Commit d14daa28 authored by Glenn Morris's avatar Glenn Morris

lispref/searching.tex small edits

* doc/lispref/searching.texi (Regular Expressions, Regexp Special):
(Regexp Backslash, Regexp Example): Copyedits.
(Regexp Special): Mention collation.
Clarify char classes with an example.
parent 425df10c
2012-03-28 Glenn Morris <rgm@gnu.org>
* searching.texi (Regular Expressions, Regexp Special):
(Regexp Backslash, Regexp Example): Copyedits.
(Regexp Special): Mention collation.
Clarify char classes with an example.
2012-03-27 Martin Rudalics <rudalics@gmx.at>
* windows.texi (Window History): Describe new option
......
......@@ -241,7 +241,7 @@ regexps; the following section says how to search for them.
@findex re-builder
@cindex regular expressions, developing
For convenient interactive development of regular expressions, you
For interactive development of regular expressions, you
can use the @kbd{M-x re-builder} command. It provides a convenient
interface for creating regular expressions, by giving immediate visual
feedback in a separate buffer. As you edit the regexp, all its
......@@ -318,6 +318,7 @@ possible. Thus, @samp{o*} matches any number of @samp{o}s (including no
expression. Thus, @samp{fo*} has a repeating @samp{o}, not a repeating
@samp{fo}. It matches @samp{f}, @samp{fo}, @samp{foo}, and so on.
@cindex backtracking and regular expressions
The matcher processes a @samp{*} construct by matching, immediately, as
many repetitions as can be found. Then it continues with the rest of
the pattern. If that fails, backtracking occurs, discarding some of the
......@@ -387,7 +388,12 @@ Ranges may be intermixed freely with individual characters, as in
@samp{[a-z$%.]}, which matches any lower case @acronym{ASCII} letter
or @samp{$}, @samp{%} or period.
Note that the usual regexp special characters are not special inside a
If @code{case-fold-search} is non-@code{nil}, @samp{[a-z]} also
matches upper-case letters. Note that a range like @samp{[a-z]} is
not affected by the locale's collation sequence, it always represents
a sequence in @acronym{ASCII} order.
Note also that the usual regexp special characters are not special inside a
character alternative. A completely different set of characters is
special inside character alternatives: @samp{]}, @samp{-} and @samp{^}.
......@@ -395,23 +401,27 @@ To include a @samp{]} in a character alternative, you must make it the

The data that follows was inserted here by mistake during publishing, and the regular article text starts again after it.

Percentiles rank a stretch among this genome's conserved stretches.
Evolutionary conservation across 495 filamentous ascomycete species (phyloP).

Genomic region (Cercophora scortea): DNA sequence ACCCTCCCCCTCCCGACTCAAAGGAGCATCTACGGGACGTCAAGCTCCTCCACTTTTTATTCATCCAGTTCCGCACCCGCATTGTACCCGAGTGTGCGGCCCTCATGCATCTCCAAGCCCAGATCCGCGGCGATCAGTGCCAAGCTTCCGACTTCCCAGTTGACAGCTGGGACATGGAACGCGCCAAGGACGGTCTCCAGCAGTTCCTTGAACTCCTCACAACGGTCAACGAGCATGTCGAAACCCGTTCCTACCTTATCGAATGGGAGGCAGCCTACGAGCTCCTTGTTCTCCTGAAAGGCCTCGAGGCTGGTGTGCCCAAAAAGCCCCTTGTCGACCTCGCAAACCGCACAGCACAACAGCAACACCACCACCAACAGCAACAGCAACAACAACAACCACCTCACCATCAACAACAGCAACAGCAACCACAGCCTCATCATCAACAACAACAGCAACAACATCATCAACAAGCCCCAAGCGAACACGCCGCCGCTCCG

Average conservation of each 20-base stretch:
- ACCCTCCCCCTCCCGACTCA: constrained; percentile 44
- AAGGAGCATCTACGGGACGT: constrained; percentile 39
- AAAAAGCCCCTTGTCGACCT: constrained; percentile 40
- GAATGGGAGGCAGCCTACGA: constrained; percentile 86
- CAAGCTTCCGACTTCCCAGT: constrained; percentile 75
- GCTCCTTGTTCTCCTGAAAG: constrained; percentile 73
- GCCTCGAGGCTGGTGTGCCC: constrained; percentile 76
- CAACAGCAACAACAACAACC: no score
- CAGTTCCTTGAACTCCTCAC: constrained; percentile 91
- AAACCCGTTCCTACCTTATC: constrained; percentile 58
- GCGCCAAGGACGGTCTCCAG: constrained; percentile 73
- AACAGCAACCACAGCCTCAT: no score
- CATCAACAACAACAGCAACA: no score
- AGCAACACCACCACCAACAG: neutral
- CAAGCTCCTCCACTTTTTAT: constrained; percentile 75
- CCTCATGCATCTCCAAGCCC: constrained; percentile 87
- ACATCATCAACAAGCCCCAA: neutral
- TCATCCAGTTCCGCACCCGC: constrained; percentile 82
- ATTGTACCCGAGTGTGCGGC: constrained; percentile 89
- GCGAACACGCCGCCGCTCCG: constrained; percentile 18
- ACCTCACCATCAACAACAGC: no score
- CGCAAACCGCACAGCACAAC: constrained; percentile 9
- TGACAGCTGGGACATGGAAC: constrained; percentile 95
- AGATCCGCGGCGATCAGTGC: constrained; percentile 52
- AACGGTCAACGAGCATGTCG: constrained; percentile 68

first character. For example, @samp{[]a]} matches @samp{]} or @samp{a}.
To include a @samp{-}, write @samp{-} as the first or last character of
the character alternative, or put it after a range. Thus, @samp{[]-]}
matches both @samp{]} and @samp{-}.
matches both @samp{]} and @samp{-}. (As explained below, you cannot
use @samp{\]} to include a @samp{]} inside a character alternative,
since @samp{\} is not special there.)
To include @samp{^} in a character alternative, put it anywhere but at
the beginning.
@c What if it starts with a multibyte and ends with a unibyte?
@c That doesn't seem to match anything...?
If a range starts with a unibyte character @var{c} and ends with a
multibyte character @var{c2}, the range is divided into two parts: one
is @samp{@var{c}..?\377}, the other is @samp{@var{c1}..@var{c2}}, where
@var{c1} is the first character of the charset to which @var{c2}
belongs.
spans the unibyte characters @samp{@var{c}..?\377}, the other the
multibyte characters @samp{@var{c1}..@var{c2}}, where @var{c1} is the
first character of the charset to which @var{c2} belongs.
A character alternative can also specify named character classes
(@pxref{Char Classes}). This is a POSIX feature whose syntax is
@samp{[:@var{class}:]}. Using a character class is equivalent to
mentioning each of the characters in that class; but the latter is not
feasible in practice, since some classes include thousands of
different characters.
(@pxref{Char Classes}). This is a POSIX feature. For example,
@samp{[[:ascii:]]} matches any @acronym{ASCII} character.
Using a character class is equivalent to mentioning each of the
characters in that class; but the latter is not feasible in practice,
since some classes include thousands of different characters.
@item @samp{[^ @dots{} ]}
@cindex @samp{^} in regexp
......@@ -812,7 +822,7 @@ with a symbol-constituent character.
@kindex invalid-regexp
Not every string is a valid regular expression. For example, a string
that ends inside a character alternative without terminating @samp{]}
that ends inside a character alternative without a terminating @samp{]}
is invalid, and so is a string that ends with a single @samp{\}. If
an invalid regular expression is passed to any of the search functions,
an @code{invalid-regexp} error is signaled.
......@@ -827,19 +837,13 @@ follows. (Nowadays Emacs uses a similar but more complex default
regexp constructed by the function @code{sentence-end}.
@xref{Standard Regexps}.)
First, we show the regexp as a string in Lisp syntax to distinguish
spaces from tab characters. The string constant begins and ends with a
Below, we show first the regexp as a string in Lisp syntax (to
distinguish spaces from tab characters), and then the result of
evaluating it. The string constant begins and ends with a
double-quote. @samp{\"} stands for a double-quote as part of the
string, @samp{\\} for a backslash as part of the string, @samp{\t} for a
tab and @samp{\n} for a newline.
@example
"[.?!][]\"')@}]*\\($\\| $\\|\t\\|@ @ \\)[ \t\n]*"
@end example
@noindent
In contrast, if you evaluate this string, you will see the following:
@example
@group
"[.?!][]\"')@}]*\\($\\| $\\|\t\\|@ @ \\)[ \t\n]*"
......@@ -849,7 +853,7 @@ In contrast, if you evaluate this string, you will see the following:
@end example
@noindent
In this output, tab and newline appear as themselves.
In the output, tab and newline appear as themselves.
This regular expression contains four parts in succession and can be
deciphered as follows:
......
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